Bon Iver

The story of Justin Vernon’s Bon Iver project is already the stuff of legend.  Here’s the short version if you haven’t heard:  Vernon goes through the break-up of his band DeYarmond Edison and the dissolution of a relationship.  To top it all of he battles through having mono and later retires to a solitary cabin in the wilds of Wisconsin.   While there, he records a full album’s worth of songs–both beautiful and haunting.  He calls the project “Bon Iver”, a bastardization of the French “Bon Hiver” or “Good Winter” and names the album For Emma, Forever Ago.  He self-produces the album and sells it off of his website.

“Skinny Love” is the first song to drop in 2007 and all of the sudden the band is all over the music blogs.  Vernon, who wasn’t widely known outside the Midwest, suddenly finds himself with a new found coast-to-coast fame.  He puts together a band and starts to play shows under the Bon Iver moniker.  The album gets picked up by indie label Jagjaguwar and is label-released in early 2008.  It makes most (if not all) Best-of lists for 2008 and all of the sudden Justin Vernon is absolutely smokin’ in 2009.

So far in 2009, Bon Iver released the EP Blood Bank, which again has garndered critical acclaim.  Like Yeasayer, the band collaborated on the Dark Was The Night compilation and Vernon also participated in the Dark Was The Night concert at Radio City Music Hall in May.  He performed some tracks off of For Emma and also dueted with David Byrne. Most recently, Vernon has released details of a collaborative project with fellow-Wisconsoners Collections of Colonies of Bees called Volcano Choir.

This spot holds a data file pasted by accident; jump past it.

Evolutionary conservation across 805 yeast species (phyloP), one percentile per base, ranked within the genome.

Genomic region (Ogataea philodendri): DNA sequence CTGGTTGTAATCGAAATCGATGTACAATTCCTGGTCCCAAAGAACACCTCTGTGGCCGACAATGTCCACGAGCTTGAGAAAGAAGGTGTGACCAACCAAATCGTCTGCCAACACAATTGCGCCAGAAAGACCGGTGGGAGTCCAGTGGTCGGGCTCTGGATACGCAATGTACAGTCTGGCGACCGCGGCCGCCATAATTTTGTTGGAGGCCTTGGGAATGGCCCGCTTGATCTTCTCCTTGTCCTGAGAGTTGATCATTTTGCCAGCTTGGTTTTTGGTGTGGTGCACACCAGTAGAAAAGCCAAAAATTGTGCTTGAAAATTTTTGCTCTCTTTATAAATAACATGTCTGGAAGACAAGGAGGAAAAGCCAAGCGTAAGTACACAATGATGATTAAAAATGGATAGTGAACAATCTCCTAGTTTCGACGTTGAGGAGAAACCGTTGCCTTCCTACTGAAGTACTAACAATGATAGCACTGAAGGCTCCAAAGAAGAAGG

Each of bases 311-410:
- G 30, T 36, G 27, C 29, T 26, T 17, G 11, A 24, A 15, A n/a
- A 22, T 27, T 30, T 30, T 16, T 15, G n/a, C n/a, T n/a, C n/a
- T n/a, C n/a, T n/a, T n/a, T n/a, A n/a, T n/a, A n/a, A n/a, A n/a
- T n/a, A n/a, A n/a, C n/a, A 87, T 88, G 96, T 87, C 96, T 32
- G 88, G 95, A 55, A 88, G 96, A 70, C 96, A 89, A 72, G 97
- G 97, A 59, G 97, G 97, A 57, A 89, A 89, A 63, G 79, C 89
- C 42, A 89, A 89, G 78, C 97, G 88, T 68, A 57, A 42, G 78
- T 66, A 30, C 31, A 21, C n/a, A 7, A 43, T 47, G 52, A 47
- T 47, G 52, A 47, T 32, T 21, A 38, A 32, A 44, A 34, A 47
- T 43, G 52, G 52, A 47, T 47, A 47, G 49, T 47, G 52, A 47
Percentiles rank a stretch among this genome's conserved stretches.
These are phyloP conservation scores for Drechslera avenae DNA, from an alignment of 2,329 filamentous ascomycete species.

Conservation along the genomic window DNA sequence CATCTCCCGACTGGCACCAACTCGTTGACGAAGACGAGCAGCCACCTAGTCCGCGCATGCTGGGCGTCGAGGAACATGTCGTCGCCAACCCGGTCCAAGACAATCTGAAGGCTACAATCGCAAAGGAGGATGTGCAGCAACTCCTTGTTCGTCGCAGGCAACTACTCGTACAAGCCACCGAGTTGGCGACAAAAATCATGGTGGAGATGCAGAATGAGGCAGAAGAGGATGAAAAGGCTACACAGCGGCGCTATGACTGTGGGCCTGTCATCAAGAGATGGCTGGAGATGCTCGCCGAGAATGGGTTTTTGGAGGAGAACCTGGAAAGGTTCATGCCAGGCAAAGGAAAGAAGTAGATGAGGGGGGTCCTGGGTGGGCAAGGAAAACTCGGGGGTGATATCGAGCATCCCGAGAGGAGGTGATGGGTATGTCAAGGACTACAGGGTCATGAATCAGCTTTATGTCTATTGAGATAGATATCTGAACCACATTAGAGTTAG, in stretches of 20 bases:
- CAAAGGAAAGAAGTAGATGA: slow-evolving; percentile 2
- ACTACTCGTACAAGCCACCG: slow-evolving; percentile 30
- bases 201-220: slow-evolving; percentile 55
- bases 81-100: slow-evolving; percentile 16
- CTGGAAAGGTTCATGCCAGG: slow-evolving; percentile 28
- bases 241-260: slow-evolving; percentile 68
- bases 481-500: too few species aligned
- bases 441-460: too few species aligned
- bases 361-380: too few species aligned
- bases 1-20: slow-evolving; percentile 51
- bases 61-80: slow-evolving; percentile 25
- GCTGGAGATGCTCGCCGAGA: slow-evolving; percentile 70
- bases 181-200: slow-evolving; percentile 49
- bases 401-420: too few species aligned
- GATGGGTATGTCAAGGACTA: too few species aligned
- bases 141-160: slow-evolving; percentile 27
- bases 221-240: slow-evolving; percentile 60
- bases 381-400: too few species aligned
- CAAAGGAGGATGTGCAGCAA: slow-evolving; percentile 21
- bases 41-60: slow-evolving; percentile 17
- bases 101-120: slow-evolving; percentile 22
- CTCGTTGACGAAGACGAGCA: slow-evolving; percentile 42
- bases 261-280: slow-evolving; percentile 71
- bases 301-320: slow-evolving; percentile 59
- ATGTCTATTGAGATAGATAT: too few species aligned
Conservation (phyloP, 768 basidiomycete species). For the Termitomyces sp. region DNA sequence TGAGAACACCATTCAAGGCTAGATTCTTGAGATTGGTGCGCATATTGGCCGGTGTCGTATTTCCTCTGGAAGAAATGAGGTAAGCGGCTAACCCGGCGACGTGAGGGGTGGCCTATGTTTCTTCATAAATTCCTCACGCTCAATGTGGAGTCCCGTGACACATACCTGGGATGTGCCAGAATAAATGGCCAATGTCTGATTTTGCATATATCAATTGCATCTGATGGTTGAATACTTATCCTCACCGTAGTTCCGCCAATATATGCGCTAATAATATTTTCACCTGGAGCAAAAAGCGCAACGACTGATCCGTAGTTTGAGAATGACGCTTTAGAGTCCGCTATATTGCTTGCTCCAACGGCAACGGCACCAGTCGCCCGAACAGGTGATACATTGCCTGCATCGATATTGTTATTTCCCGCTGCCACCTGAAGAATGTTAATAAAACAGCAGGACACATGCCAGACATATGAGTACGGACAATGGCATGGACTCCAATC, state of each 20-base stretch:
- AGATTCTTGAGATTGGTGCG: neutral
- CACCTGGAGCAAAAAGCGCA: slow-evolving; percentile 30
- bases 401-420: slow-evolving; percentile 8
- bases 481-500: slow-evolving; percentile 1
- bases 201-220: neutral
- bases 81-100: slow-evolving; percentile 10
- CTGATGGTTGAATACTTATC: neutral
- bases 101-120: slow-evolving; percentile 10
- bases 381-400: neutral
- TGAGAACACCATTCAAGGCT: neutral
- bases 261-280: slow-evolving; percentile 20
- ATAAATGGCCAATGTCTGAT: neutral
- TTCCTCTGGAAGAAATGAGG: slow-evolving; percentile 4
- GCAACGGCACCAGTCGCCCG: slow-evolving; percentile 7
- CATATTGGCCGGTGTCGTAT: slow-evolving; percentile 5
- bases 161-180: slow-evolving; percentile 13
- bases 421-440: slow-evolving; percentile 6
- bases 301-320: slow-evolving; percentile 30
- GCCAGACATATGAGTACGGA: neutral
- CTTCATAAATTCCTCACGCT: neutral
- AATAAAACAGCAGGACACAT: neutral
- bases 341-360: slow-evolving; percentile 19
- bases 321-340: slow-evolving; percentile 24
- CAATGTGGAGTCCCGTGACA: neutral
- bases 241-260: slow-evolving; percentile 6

Integrating Bon Iver into social situations: Bon Iver is best reserved for a quiet evening with you and someone special.  Make it background music as you are socializing in your apartment and wait for the “What is this fantastic music?” question you know is coming.  If you desire the evening to continue, put on a somber face and recount how Justin wrote this entire album for a lost love out in the forest.  Tell the person that you’d have to do something similar without them in your life.  Get ready for love in the first degree.

If, however, the night is not turning out as you’d hoped, simply kill the lights and play the song “Creature Fear” off the For Emma album.  Turn a flashlight on and put it under your chin so the light shines upward toward your face.  Then explain that you are really a changeling like the dude on True Blood and you’re going to change into a duckbilled platypus right there.  Then remind them that when that dude turns back into a human, he’s usually naked.  Make sure the front door’s unlocked and there are no obstructions that might cause injury on the way out.

Well, folks, there you have it–two bands that will turn your life into something you can be proud of.  I know you’ll want to repay me somehow for these tidbits of wisdom, and the only thing I ask is that you use the powers I’ve shown you for good and not for evil.  That, and don’t use that line about being a shape shifter in Louisiana–trust me on that one.  Later!